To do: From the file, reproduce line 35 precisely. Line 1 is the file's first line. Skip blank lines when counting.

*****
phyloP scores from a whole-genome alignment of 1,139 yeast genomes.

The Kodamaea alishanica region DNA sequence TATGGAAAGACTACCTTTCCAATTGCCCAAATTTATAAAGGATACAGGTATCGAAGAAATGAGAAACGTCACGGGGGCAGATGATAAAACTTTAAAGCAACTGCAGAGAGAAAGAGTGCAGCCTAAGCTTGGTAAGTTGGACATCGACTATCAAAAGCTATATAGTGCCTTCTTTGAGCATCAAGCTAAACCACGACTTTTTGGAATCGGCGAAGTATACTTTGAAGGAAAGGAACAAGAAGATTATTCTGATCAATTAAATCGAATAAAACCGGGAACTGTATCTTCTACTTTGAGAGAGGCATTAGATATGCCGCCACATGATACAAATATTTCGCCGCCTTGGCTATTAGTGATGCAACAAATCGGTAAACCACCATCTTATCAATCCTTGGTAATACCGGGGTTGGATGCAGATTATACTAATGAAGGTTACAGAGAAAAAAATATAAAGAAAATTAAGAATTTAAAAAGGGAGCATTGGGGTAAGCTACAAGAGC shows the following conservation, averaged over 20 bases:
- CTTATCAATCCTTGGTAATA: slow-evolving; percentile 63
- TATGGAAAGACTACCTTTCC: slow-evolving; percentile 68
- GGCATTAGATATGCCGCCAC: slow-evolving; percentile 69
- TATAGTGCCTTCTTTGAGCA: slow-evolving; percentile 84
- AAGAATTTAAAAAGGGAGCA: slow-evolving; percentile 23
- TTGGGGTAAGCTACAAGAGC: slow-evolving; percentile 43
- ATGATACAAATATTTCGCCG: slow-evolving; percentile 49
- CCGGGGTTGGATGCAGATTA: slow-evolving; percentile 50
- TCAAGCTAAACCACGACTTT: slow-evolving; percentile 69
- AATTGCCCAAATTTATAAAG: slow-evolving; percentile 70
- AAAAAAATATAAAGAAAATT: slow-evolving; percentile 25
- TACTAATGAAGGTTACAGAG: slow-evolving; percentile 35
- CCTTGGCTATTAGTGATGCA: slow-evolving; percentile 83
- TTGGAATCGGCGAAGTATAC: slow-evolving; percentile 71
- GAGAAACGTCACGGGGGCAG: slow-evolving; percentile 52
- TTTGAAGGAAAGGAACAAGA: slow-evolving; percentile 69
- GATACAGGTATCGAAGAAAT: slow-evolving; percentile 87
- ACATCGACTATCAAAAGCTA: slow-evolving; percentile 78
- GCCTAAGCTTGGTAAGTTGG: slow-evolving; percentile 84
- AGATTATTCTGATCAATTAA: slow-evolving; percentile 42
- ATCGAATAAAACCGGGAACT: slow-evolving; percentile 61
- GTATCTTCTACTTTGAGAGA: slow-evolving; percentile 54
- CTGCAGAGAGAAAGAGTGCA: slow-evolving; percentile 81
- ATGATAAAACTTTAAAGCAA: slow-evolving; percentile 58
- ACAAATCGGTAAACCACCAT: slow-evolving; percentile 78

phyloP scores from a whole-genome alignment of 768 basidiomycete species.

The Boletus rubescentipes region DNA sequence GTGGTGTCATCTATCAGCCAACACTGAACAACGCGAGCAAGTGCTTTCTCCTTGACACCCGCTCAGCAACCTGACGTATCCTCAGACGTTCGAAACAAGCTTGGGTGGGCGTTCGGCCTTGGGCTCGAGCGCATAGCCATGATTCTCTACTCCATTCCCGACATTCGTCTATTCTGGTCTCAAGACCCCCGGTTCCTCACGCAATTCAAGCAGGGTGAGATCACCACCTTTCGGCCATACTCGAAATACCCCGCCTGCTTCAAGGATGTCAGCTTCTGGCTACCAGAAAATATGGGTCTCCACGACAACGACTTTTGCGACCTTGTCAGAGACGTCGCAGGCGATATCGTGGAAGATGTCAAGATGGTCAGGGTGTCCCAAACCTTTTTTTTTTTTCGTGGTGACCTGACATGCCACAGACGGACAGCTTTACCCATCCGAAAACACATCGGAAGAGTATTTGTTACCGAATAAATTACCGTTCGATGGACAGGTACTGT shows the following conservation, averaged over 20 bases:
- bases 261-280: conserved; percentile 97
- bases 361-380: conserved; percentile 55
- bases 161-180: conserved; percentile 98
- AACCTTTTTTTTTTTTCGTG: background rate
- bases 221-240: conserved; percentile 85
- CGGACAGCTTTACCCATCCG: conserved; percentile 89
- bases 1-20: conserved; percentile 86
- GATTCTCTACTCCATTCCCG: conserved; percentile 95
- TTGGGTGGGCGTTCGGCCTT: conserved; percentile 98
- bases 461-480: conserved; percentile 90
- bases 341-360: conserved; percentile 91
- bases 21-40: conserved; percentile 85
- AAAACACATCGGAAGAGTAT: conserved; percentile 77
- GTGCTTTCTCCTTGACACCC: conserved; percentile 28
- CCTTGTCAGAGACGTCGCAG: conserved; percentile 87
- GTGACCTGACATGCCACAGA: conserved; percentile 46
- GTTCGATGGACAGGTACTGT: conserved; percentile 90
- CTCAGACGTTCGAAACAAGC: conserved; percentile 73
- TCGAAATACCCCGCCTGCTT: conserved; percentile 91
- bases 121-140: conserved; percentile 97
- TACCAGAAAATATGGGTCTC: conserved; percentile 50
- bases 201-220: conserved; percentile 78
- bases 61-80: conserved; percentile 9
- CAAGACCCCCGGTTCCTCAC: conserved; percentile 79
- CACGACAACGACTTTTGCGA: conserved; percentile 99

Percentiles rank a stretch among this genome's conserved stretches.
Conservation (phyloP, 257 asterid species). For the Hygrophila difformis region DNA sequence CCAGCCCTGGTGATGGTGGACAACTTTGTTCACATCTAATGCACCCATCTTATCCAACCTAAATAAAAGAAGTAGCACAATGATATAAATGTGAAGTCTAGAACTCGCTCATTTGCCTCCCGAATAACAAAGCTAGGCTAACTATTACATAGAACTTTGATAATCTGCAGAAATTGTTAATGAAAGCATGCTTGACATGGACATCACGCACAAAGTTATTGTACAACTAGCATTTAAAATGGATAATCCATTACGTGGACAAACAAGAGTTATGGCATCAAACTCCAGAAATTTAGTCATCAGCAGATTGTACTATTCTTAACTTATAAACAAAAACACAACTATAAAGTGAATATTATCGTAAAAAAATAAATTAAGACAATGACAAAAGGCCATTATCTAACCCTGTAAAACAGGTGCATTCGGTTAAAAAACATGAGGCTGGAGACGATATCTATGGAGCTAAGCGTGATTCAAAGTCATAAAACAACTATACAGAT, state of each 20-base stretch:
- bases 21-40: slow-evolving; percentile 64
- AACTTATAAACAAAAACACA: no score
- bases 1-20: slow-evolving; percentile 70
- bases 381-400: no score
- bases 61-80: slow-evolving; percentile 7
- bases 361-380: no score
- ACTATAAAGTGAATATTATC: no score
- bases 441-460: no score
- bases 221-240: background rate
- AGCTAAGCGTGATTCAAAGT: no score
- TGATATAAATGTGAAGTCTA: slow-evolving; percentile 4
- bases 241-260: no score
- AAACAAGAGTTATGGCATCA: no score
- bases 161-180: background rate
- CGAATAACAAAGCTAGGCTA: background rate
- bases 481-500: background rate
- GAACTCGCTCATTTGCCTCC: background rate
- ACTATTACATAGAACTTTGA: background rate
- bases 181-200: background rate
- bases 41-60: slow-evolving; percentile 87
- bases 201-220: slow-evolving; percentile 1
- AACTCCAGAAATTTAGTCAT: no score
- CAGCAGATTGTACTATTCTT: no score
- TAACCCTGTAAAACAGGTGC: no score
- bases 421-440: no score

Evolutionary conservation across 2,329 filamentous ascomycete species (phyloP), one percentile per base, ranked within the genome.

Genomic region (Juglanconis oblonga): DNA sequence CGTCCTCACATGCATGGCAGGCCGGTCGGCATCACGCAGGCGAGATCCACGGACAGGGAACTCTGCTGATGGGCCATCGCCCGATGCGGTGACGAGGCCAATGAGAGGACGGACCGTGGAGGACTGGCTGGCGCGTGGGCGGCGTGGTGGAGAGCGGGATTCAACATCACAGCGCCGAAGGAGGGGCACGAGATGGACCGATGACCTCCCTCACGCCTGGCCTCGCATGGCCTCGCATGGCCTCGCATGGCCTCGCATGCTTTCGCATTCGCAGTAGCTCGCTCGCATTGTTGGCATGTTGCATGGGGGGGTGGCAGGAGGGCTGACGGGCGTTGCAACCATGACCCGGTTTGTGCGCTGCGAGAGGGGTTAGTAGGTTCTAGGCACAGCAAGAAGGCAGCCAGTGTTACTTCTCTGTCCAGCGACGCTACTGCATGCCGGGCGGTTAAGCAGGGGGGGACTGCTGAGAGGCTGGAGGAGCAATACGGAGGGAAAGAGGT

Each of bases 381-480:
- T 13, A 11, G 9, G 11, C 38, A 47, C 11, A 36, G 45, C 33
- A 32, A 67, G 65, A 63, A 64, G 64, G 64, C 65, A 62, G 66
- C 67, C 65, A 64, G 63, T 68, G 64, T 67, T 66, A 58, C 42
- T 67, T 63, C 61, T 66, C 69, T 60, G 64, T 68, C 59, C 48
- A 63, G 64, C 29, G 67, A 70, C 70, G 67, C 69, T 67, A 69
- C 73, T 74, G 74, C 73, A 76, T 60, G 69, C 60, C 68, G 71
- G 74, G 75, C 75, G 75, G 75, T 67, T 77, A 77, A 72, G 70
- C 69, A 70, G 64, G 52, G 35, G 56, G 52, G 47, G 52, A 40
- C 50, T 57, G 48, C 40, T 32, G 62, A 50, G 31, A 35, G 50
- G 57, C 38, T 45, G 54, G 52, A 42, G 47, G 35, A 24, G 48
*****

- CGGACAGCTTTACCCATCCG: conserved; percentile 89